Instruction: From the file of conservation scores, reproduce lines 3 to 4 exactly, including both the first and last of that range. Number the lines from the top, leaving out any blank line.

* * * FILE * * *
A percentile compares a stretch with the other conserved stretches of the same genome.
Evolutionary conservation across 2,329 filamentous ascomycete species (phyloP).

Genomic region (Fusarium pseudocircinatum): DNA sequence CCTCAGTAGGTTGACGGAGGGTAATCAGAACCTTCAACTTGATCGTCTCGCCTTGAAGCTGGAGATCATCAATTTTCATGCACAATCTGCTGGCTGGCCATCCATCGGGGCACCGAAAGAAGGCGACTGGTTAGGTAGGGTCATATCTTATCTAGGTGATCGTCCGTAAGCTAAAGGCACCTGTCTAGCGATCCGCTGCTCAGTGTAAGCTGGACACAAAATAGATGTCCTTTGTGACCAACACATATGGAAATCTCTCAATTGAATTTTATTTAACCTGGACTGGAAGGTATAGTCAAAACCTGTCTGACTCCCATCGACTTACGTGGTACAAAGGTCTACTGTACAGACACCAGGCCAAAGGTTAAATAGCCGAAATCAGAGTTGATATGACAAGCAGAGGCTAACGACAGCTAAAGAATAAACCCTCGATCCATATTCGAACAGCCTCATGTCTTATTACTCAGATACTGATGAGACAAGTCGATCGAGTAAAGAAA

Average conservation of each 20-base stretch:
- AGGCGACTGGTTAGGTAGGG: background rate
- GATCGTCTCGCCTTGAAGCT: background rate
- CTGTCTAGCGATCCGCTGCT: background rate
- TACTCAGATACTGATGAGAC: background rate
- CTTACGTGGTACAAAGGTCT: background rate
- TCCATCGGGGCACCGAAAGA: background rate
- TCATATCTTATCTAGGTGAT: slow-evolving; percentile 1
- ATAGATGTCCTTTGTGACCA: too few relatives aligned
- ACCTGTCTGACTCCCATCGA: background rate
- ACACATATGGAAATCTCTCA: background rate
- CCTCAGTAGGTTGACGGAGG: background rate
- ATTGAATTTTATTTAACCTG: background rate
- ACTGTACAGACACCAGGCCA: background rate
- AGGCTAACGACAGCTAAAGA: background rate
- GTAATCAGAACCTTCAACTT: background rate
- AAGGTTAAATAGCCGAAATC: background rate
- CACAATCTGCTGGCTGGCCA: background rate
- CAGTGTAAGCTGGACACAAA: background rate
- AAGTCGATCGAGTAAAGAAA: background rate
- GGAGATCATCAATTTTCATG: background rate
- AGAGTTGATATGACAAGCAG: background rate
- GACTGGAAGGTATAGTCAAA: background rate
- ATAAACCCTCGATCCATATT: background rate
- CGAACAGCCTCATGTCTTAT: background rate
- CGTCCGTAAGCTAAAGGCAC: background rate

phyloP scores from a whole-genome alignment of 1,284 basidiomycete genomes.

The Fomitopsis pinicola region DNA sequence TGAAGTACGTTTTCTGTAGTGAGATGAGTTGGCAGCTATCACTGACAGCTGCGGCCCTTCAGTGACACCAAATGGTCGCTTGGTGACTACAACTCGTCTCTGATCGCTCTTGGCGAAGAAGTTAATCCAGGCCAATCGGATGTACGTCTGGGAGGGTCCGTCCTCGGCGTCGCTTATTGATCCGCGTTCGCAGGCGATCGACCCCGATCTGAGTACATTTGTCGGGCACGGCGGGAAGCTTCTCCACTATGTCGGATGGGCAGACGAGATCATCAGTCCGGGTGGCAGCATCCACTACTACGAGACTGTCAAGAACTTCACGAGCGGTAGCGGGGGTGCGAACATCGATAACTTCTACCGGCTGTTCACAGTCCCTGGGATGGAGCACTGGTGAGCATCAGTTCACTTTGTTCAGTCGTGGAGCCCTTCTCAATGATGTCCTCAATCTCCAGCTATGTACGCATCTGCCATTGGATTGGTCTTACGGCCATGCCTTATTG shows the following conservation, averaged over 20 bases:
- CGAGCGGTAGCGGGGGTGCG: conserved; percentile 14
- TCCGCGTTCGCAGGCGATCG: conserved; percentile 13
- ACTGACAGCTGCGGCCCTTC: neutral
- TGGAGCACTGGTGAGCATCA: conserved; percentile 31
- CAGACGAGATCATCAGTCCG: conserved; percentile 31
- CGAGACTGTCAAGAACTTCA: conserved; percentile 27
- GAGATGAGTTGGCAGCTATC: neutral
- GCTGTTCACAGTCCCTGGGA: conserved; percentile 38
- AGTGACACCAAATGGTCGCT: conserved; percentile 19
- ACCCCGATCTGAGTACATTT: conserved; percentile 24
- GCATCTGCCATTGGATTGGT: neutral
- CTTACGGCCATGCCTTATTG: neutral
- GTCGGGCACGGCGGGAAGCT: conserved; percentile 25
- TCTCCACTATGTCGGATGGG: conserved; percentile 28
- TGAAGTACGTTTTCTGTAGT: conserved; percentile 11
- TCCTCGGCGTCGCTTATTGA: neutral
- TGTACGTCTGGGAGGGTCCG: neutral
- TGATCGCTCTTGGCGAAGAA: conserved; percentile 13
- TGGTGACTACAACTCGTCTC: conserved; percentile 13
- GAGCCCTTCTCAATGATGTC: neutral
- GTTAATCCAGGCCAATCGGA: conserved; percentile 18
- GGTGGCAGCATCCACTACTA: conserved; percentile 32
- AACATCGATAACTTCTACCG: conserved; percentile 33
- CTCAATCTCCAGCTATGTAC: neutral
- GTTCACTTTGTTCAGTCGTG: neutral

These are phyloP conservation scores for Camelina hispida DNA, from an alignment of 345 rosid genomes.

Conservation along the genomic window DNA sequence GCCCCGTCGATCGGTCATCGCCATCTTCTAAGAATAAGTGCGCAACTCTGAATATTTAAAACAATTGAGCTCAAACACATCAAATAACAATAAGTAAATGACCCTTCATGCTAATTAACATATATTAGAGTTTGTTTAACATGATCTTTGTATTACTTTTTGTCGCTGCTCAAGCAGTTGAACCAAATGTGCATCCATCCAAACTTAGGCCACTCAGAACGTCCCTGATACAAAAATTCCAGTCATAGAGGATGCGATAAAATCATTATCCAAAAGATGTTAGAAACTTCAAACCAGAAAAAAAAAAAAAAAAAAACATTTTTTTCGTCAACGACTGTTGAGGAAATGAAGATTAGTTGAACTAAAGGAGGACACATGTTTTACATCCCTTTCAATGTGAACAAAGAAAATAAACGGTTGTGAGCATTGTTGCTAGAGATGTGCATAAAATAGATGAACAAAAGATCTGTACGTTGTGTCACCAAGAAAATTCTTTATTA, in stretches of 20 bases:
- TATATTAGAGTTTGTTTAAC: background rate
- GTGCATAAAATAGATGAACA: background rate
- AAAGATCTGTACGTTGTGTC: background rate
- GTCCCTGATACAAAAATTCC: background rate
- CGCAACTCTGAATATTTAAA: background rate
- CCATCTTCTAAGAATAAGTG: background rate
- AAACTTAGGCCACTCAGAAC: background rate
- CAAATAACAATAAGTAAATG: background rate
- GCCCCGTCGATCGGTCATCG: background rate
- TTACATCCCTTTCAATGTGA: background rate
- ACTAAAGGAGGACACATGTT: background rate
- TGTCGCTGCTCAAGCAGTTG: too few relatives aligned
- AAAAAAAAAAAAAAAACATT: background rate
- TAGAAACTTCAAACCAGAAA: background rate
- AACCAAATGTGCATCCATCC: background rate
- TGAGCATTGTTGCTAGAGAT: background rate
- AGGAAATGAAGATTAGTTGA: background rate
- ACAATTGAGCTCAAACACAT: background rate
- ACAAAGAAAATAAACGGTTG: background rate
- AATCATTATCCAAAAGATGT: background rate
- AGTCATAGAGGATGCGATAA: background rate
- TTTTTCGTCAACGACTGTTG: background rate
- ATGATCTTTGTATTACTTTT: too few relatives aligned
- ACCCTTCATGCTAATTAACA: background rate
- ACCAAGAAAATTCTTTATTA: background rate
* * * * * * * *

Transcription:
Genomic region (Fusarium pseudocircinatum): DNA sequence CCTCAGTAGGTTGACGGAGGGTAATCAGAACCTTCAACTTGATCGTCTCGCCTTGAAGCTGGAGATCATCAATTTTCATGCACAATCTGCTGGCTGGCCATCCATCGGGGCACCGAAAGAAGGCGACTGGTTAGGTAGGGTCATATCTTATCTAGGTGATCGTCCGTAAGCTAAAGGCACCTGTCTAGCGATCCGCTGCTCAGTGTAAGCTGGACACAAAATAGATGTCCTTTGTGACCAACACATATGGAAATCTCTCAATTGAATTTTATTTAACCTGGACTGGAAGGTATAGTCAAAACCTGTCTGACTCCCATCGACTTACGTGGTACAAAGGTCTACTGTACAGACACCAGGCCAAAGGTTAAATAGCCGAAATCAGAGTTGATATGACAAGCAGAGGCTAACGACAGCTAAAGAATAAACCCTCGATCCATATTCGAACAGCCTCATGTCTTATTACTCAGATACTGATGAGACAAGTCGATCGAGTAAAGAAA

Average conservation of each 20-base stretch: